Craving that homey feel with a side of outdoor adventure? Head more than 7,000 feet above sea level to the friendly town of Pagosa Springs. Nestled in the heart of the San Juan Mountains, this Colorado Sunbelt community is surrounded by 2.5 million acres of wilderness and national forest, perfect for a variety of outdoor excursions.
But there’s way more to the landscape than opportunities for hiking, skiing, and hot air ballooning. Pagosa Springs is famous for its all-natural, geothermal hot springs, which include the world’s deepest hot springs aquifer. “If someone is simply looking to relax in a mountain cabin and enjoy the scenery with quiet sounds of nature, they can certainly find that in Pagosa as well,” says Jennifer Green, executive director of the town’s tourism department.
If you’re wanting a little break from all that family time, park the RV, go check in, and luxuriate in a full hot-springs getaway with 24-hour access to 24 soaking pools at the Springs Resort & Spa (pagosahotsprings.com, from $249). San Juan National Forest’s East Fork and West Fork Campgrounds (fs.usda.gov/sanjuan, $22 per night) will also get you close to those springs while allowing more wiggle room in your wallet.
A little closer to town, Mountain Landing Suites & RV Park offers fresh mountain air with the option of three different suites and hookup-compatible RV sites (mountainlanding.net, from $48 for RV and from $114 for suites), while Pagosa Riverside Campground offers tent and hookup RV sites as well as primitive sleeping cabins (pagosariverside.com, from $30).
Pagosa Springs is, go figure, actually named after its popular hot springs—so you’ve got to take a dip in those crystalline pools. If you’re able to pull yourself away from the mineral-rich waters (though we wouldn’t blame you if you aren’t), take a short drive from Pagosa Springs up U.S. Highway 160 East to San Juan National Forest (fs.usda.gov/sanjuan) for a quick quarter-mile hike to the base of Treasure Falls to feel the spray off the cascades. From there it’s another 10 minutes or so of driving to get to the scenic overlook on Wolf Creek Pass—a steep pass perched on the Continental Divide that U.S. 160 traces through the San Juan Mountains. The view will make you feel like you’re on top of the world. (Pro-tip: Consider taking a car instead of the whole camper to make this drive. The 6.8 percent maximum incline is nothing to fool around with, and you’ll want to be heading down it with a vehicle you’re confident you can handle.)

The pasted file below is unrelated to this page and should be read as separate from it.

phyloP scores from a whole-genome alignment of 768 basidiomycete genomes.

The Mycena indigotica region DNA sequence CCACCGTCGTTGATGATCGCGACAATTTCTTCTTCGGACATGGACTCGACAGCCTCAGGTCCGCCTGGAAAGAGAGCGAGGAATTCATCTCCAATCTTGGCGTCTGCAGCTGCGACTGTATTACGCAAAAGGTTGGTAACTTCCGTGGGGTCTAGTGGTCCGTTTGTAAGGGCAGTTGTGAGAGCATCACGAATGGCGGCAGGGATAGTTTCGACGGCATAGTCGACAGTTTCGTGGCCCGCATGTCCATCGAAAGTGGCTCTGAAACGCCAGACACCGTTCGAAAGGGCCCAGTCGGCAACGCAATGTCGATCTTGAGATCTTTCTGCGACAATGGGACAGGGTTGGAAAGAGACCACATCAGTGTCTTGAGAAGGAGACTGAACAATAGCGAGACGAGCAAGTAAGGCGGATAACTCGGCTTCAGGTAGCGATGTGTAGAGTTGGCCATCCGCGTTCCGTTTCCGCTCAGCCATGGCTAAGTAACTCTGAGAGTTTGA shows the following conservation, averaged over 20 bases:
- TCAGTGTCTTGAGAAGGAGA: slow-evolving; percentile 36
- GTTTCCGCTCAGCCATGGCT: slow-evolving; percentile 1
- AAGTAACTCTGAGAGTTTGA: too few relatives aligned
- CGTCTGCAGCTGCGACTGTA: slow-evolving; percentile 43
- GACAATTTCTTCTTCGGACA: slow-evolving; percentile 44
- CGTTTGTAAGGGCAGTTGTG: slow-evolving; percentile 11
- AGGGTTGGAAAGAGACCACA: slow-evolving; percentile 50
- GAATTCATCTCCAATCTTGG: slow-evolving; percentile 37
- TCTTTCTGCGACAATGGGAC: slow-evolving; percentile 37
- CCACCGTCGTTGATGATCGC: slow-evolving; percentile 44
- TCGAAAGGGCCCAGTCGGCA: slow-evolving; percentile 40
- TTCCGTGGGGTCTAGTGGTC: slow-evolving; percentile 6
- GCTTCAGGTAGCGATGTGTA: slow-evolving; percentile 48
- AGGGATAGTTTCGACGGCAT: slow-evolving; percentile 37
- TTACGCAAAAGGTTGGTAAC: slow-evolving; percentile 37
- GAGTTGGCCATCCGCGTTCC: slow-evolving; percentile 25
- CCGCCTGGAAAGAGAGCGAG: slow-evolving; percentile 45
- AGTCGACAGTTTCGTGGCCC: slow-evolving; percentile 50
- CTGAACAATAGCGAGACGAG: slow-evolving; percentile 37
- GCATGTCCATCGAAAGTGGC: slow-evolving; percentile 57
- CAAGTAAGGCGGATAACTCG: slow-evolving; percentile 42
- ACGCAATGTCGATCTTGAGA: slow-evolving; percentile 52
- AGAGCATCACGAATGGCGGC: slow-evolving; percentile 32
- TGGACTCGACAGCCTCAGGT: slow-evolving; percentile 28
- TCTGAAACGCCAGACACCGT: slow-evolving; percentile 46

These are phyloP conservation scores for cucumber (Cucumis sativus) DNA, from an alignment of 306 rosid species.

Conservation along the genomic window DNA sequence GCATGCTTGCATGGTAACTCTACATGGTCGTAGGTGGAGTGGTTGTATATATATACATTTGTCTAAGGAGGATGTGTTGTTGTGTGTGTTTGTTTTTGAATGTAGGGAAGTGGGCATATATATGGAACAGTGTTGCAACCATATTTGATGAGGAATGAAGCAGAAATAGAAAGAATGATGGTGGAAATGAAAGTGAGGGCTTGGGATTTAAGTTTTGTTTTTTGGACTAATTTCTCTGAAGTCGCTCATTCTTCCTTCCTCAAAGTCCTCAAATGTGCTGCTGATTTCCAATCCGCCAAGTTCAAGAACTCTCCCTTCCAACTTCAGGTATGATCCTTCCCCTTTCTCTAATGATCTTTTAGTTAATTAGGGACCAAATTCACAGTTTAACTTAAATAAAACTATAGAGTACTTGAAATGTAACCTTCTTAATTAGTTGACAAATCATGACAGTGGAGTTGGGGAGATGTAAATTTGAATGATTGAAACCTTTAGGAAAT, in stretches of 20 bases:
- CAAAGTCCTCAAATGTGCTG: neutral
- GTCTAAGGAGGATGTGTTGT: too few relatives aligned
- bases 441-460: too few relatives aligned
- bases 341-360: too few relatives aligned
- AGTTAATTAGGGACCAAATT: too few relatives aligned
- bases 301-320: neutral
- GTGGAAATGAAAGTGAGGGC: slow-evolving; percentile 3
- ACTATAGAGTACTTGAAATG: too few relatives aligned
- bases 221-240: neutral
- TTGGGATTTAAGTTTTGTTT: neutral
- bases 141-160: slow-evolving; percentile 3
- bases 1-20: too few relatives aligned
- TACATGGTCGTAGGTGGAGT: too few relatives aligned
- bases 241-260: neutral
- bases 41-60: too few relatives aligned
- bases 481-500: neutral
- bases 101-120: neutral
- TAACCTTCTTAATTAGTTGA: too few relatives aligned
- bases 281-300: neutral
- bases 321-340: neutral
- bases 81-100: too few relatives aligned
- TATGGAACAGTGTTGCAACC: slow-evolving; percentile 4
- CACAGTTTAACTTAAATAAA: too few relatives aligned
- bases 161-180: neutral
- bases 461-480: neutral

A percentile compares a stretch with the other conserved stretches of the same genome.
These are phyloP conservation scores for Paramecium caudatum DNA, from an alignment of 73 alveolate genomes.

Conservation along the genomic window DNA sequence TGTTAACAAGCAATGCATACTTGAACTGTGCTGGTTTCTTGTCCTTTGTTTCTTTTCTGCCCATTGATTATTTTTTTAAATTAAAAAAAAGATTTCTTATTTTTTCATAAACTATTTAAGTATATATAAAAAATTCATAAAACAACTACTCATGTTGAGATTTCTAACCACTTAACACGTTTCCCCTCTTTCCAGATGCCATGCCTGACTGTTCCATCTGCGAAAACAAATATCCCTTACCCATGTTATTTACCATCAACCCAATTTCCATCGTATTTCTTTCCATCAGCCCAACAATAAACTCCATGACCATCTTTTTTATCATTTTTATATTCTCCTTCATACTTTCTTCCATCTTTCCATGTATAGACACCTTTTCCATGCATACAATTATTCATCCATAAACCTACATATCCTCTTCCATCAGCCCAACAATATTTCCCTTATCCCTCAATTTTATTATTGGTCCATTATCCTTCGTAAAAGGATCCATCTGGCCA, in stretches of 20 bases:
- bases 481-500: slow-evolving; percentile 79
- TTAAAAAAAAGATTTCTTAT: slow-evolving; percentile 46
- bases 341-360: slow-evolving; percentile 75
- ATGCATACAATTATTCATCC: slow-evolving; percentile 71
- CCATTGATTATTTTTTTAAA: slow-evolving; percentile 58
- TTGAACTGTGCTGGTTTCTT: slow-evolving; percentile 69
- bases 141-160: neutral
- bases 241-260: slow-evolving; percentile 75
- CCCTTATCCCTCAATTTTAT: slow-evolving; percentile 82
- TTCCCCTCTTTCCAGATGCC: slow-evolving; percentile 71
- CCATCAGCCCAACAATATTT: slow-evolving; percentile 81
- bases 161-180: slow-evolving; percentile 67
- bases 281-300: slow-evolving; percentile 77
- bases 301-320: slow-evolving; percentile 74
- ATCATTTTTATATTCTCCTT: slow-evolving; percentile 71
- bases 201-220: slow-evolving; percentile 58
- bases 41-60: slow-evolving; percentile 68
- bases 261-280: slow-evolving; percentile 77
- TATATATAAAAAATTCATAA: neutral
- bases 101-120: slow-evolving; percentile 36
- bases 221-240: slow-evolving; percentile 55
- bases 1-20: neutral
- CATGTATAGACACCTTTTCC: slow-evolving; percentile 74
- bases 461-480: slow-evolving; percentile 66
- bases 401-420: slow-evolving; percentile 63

When you have great water, odds are you’ve also got some stellar brewskis, and Riff Raff Brewing Company (riffraffbrewing.com) takes full advantage of the hot springs, using the geothermal heat coming off of this natural wonder in its brewing process. On top of that, both of its two locations have spacious outdoor seating, so you can take in those stellar views (and the occasional tuber on the San Juan River) while nursing your drink. Don’t miss out on the Baja-style street tacos at local favorite Kip’s Grill (kipsgrill.com) or the handcrafted breads and baked goods from Pagosa Baking Company (pagosabakingcompany.com), either.
If you’re a history buff, plan on visits to Chimney Rock National Monument (chimneyrockco.org) and Mesa Verde National Park (nps.gov/meve), which offer glimpses into the world of the ancient Ancestral Pueblo civilization of the Chaco Canyon. A two-hour drive away from Pagosa Springs, Mesa Verde—with some of the most notable and best-preserved ruins in North America—features the ancestral Puebloans’ spectacular cliff dwellings among its archaeological sites, while special evening programs at Chimney Rock, just twenty miles west of Pagosa Springs, invite visitors to peer into the heavens as the Chacoan people did thousands of years ago.
Pagosa Springs, Colorado
Distance from Houston: 1,027 miles
Drive time: 16 hours